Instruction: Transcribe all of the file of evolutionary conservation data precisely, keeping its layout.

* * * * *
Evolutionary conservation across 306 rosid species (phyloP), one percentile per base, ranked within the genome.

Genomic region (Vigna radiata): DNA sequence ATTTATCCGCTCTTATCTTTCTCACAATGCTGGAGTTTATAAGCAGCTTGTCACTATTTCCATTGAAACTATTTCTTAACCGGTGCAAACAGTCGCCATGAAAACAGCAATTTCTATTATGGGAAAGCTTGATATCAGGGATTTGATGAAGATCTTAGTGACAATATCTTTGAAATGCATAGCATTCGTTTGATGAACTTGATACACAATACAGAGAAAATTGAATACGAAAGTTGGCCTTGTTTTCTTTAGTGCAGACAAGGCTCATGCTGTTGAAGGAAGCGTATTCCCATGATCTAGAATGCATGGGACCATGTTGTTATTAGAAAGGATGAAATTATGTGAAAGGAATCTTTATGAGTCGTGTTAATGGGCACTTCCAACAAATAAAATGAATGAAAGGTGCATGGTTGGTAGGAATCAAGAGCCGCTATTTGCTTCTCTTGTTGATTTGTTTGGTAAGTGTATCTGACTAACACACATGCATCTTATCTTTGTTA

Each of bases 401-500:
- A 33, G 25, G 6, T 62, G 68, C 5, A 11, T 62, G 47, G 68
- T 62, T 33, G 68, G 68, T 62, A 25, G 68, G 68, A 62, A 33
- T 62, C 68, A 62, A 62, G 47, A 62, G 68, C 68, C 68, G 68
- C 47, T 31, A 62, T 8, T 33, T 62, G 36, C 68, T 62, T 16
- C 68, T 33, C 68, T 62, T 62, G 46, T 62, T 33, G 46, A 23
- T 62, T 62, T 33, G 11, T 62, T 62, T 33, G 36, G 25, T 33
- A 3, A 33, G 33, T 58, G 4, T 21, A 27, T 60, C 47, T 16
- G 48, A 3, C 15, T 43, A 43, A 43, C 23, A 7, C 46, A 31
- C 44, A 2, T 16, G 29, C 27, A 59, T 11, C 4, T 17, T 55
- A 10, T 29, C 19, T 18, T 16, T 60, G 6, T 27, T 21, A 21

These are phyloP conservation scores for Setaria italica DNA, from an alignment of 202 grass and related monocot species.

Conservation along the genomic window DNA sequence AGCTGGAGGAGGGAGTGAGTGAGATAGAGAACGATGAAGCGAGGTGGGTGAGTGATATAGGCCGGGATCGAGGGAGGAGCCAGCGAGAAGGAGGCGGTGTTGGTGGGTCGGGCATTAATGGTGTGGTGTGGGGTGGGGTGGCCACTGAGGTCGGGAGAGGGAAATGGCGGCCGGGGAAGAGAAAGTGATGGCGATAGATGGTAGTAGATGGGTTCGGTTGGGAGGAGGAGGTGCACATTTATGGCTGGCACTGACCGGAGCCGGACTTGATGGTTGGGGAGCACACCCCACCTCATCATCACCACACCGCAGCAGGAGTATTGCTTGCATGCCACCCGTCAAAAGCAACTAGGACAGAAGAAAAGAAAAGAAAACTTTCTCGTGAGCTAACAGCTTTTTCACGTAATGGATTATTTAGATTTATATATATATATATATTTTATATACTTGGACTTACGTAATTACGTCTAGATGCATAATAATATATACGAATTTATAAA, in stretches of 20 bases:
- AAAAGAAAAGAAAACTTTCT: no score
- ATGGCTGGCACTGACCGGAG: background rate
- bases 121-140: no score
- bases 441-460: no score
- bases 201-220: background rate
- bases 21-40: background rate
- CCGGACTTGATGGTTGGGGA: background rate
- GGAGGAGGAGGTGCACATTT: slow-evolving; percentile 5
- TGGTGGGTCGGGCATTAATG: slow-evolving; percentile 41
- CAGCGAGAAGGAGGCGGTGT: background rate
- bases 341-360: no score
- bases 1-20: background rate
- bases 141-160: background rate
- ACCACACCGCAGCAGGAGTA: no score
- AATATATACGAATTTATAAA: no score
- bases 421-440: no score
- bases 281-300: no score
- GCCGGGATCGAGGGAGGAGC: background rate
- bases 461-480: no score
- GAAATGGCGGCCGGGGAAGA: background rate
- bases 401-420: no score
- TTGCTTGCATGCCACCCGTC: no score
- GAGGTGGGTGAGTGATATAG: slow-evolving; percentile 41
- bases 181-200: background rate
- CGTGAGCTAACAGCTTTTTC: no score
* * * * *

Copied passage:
Evolutionary conservation across 306 rosid species (phyloP), one percentile per base, ranked within the genome.

Genomic region (Vigna radiata): DNA sequence ATTTATCCGCTCTTATCTTTCTCACAATGCTGGAGTTTATAAGCAGCTTGTCACTATTTCCATTGAAACTATTTCTTAACCGGTGCAAACAGTCGCCATGAAAACAGCAATTTCTATTATGGGAAAGCTTGATATCAGGGATTTGATGAAGATCTTAGTGACAATATCTTTGAAATGCATAGCATTCGTTTGATGAACTTGATACACAATACAGAGAAAATTGAATACGAAAGTTGGCCTTGTTTTCTTTAGTGCAGACAAGGCTCATGCTGTTGAAGGAAGCGTATTCCCATGATCTAGAATGCATGGGACCATGTTGTTATTAGAAAGGATGAAATTATGTGAAAGGAATCTTTATGAGTCGTGTTAATGGGCACTTCCAACAAATAAAATGAATGAAAGGTGCATGGTTGGTAGGAATCAAGAGCCGCTATTTGCTTCTCTTGTTGATTTGTTTGGTAAGTGTATCTGACTAACACACATGCATCTTATCTTTGTTA

Each of bases 401-500:
- A 33, G 25, G 6, T 62, G 68, C 5, A 11, T 62, G 47, G 68
- T 62, T 33, G 68, G 68, T 62, A 25, G 68, G 68, A 62, A 33
- T 62, C 68, A 62, A 62, G 47, A 62, G 68, C 68, C 68, G 68
- C 47, T 31, A 62, T 8, T 33, T 62, G 36, C 68, T 62, T 16
- C 68, T 33, C 68, T 62, T 62, G 46, T 62, T 33, G 46, A 23
- T 62, T 62, T 33, G 11, T 62, T 62, T 33, G 36, G 25, T 33
- A 3, A 33, G 33, T 58, G 4, T 21, A 27, T 60, C 47, T 16
- G 48, A 3, C 15, T 43, A 43, A 43, C 23, A 7, C 46, A 31
- C 44, A 2, T 16, G 29, C 27, A 59, T 11, C 4, T 17, T 55
- A 10, T 29, C 19, T 18, T 16, T 60, G 6, T 27, T 21, A 21

These are phyloP conservation scores for Setaria italica DNA, from an alignment of 202 grass and related monocot species.

Conservation along the genomic window DNA sequence AGCTGGAGGAGGGAGTGAGTGAGATAGAGAACGATGAAGCGAGGTGGGTGAGTGATATAGGCCGGGATCGAGGGAGGAGCCAGCGAGAAGGAGGCGGTGTTGGTGGGTCGGGCATTAATGGTGTGGTGTGGGGTGGGGTGGCCACTGAGGTCGGGAGAGGGAAATGGCGGCCGGGGAAGAGAAAGTGATGGCGATAGATGGTAGTAGATGGGTTCGGTTGGGAGGAGGAGGTGCACATTTATGGCTGGCACTGACCGGAGCCGGACTTGATGGTTGGGGAGCACACCCCACCTCATCATCACCACACCGCAGCAGGAGTATTGCTTGCATGCCACCCGTCAAAAGCAACTAGGACAGAAGAAAAGAAAAGAAAACTTTCTCGTGAGCTAACAGCTTTTTCACGTAATGGATTATTTAGATTTATATATATATATATATTTTATATACTTGGACTTACGTAATTACGTCTAGATGCATAATAATATATACGAATTTATAAA, in stretches of 20 bases:
- AAAAGAAAAGAAAACTTTCT: no score
- ATGGCTGGCACTGACCGGAG: background rate
- bases 121-140: no score
- bases 441-460: no score
- bases 201-220: background rate
- bases 21-40: background rate
- CCGGACTTGATGGTTGGGGA: background rate
- GGAGGAGGAGGTGCACATTT: slow-evolving; percentile 5
- TGGTGGGTCGGGCATTAATG: slow-evolving; percentile 41
- CAGCGAGAAGGAGGCGGTGT: background rate
- bases 341-360: no score
- bases 1-20: background rate
- bases 141-160: background rate
- ACCACACCGCAGCAGGAGTA: no score
- AATATATACGAATTTATAAA: no score
- bases 421-440: no score
- bases 281-300: no score
- GCCGGGATCGAGGGAGGAGC: background rate
- bases 461-480: no score
- GAAATGGCGGCCGGGGAAGA: background rate
- bases 401-420: no score
- TTGCTTGCATGCCACCCGTC: no score
- GAGGTGGGTGAGTGATATAG: slow-evolving; percentile 41
- bases 181-200: background rate
- CGTGAGCTAACAGCTTTTTC: no score